The European Union plans to open the iPhone to App Stores from other providers – Apple has now warned of this in a status sheet.
Processors can only be installed on the iPhone from the group’s internal site. Apple points out that in order to filter out malicious applications, all applications and updates on its platform are being tested by software and human auditors. In addition, developers must adhere to Apple’s guidelines on data security. These security precautions have been circumvented by so-called sideloading of apps loaded on the iPhone from sources other than the official store, Apple warns.
The Digital Markets Act (DMA), which is currently being developed in the European Union, recommends opening sites for competing providers in order to strengthen competition. For digital articles and services sold through the Apple site, the team is charged 15 or 30 percent. On devices with the Google Android system, Google has the same commission for sales through the group’s Play Store – but other App Stores are also allowed on the platform. Apple opposed EU plans in June.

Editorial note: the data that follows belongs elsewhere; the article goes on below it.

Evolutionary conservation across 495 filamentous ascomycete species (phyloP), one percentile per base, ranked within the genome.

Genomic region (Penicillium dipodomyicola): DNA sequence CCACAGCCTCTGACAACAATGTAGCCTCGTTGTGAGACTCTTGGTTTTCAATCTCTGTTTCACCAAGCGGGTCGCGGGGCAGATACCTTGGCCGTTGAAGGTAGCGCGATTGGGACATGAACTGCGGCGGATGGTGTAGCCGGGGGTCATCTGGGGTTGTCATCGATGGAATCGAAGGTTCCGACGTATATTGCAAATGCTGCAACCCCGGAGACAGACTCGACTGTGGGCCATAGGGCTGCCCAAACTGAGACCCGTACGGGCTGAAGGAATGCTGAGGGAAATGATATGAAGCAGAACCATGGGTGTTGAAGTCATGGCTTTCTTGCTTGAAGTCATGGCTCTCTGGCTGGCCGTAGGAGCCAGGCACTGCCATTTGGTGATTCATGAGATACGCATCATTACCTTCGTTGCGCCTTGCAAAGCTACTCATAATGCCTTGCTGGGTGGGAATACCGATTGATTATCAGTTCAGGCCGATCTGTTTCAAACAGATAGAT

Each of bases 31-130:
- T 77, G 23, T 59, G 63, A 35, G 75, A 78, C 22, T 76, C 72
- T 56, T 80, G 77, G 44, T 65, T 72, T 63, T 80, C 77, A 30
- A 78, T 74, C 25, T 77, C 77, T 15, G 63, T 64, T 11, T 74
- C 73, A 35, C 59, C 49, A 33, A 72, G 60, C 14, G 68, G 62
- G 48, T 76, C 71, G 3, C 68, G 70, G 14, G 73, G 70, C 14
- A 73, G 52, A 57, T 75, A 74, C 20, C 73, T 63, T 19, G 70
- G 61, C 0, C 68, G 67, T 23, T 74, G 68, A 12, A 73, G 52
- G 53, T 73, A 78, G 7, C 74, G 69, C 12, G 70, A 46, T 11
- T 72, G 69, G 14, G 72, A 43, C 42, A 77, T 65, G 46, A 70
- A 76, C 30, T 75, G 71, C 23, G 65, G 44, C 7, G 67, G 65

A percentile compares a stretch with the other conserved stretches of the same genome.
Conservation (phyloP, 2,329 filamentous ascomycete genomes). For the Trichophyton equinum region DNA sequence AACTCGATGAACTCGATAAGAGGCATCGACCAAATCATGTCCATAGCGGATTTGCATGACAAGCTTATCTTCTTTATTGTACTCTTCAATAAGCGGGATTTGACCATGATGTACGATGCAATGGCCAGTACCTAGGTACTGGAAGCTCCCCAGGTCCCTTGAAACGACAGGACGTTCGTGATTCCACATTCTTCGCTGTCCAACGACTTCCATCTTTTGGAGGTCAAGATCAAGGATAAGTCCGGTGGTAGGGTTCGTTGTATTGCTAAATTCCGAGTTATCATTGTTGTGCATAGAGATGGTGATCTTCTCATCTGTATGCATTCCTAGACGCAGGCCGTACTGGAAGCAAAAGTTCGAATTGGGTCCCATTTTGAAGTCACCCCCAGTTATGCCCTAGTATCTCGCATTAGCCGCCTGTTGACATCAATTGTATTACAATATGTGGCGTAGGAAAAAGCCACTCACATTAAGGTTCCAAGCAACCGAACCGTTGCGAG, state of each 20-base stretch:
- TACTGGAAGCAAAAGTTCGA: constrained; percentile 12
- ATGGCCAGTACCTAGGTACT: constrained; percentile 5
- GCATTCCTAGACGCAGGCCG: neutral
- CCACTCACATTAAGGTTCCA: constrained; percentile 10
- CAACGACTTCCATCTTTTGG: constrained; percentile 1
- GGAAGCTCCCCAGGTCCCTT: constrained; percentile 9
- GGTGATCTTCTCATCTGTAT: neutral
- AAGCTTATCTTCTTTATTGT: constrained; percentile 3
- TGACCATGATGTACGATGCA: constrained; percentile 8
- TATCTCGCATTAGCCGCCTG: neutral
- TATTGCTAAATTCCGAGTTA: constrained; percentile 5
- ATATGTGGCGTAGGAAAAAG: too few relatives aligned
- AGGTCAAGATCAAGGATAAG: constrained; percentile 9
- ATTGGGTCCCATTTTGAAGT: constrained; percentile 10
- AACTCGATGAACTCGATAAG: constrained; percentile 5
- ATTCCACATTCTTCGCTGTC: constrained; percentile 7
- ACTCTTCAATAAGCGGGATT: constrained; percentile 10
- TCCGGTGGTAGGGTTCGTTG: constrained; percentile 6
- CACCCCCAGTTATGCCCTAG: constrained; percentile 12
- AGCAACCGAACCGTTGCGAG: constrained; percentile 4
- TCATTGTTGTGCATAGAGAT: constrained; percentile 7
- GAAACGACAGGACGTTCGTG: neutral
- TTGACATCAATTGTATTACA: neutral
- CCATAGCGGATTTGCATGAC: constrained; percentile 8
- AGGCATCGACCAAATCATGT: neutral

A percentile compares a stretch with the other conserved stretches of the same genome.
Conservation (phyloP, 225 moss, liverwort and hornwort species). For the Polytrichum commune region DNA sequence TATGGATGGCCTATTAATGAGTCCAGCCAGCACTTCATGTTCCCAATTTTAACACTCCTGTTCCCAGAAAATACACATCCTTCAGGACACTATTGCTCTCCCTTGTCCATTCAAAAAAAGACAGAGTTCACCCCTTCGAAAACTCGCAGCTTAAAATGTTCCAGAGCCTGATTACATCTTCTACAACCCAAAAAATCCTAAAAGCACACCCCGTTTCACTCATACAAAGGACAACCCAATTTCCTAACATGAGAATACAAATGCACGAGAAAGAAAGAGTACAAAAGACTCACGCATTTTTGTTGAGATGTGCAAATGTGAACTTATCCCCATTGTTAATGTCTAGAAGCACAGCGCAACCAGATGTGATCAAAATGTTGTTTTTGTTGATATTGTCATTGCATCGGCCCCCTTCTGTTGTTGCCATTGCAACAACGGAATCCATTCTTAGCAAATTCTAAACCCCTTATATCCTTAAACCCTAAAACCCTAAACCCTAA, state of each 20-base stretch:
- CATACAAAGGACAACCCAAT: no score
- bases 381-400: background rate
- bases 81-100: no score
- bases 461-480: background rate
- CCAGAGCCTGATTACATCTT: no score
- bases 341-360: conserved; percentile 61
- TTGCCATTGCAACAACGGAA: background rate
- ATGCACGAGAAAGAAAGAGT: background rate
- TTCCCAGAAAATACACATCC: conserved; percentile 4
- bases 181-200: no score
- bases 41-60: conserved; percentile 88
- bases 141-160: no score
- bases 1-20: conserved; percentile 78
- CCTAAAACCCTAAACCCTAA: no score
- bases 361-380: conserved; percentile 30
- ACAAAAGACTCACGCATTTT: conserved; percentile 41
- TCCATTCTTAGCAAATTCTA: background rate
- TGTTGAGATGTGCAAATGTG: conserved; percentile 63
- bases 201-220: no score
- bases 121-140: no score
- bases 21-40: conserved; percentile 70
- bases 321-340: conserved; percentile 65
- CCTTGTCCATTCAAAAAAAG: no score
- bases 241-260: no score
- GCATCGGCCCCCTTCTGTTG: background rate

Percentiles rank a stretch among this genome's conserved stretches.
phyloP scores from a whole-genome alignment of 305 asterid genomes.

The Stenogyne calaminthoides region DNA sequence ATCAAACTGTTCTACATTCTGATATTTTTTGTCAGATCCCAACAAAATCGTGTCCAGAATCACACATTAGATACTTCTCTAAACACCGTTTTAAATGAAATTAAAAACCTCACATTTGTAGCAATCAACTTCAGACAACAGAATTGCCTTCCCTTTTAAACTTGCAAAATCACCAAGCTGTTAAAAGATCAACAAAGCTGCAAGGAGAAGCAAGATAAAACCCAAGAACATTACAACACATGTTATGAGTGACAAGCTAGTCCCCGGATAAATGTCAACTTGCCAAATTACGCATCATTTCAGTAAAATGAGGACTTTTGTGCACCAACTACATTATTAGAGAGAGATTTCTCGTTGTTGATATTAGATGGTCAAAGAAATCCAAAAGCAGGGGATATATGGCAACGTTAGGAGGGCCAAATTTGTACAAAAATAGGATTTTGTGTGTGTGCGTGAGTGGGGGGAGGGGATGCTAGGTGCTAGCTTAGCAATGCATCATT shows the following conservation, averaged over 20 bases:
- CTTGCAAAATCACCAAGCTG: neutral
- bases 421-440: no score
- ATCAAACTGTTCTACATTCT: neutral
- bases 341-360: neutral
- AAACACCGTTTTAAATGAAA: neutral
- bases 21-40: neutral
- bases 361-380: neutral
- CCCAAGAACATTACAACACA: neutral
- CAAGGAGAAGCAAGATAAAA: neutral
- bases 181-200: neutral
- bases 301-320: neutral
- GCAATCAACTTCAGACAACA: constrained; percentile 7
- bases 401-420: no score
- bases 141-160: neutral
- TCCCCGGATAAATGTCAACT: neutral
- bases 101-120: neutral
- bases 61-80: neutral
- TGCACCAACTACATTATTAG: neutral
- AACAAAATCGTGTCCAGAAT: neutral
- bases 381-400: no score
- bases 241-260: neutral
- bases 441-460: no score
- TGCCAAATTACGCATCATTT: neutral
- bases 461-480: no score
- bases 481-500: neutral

“Sideloading via live downloads or other app stores could undermine Apple’s security and privacy policies,” the iPhone company warned in a new paper. It is not in the best interests of the user. Apple, among others, talks about fake apps disguised as popular apps and operating system handling updates. This group is particularly vulnerable to circulating Android processors and, for example, try to get login information and other data. It said online criminals would have more incentives to attack the iPhone if it was unlocked.
Apple reviewers point out that programs from all possible sources can be loaded on the team’s Mac computers. Apple claims that the situation with smartphones is different because they contain more personal information. U.S. bills for more competition in the technology sector also target the business model. However, in the United States, Apple recently succeeded in securing its app system on the iPhone. A judge has rejected a request from sports company Epic Games to open a platform for other app stores.
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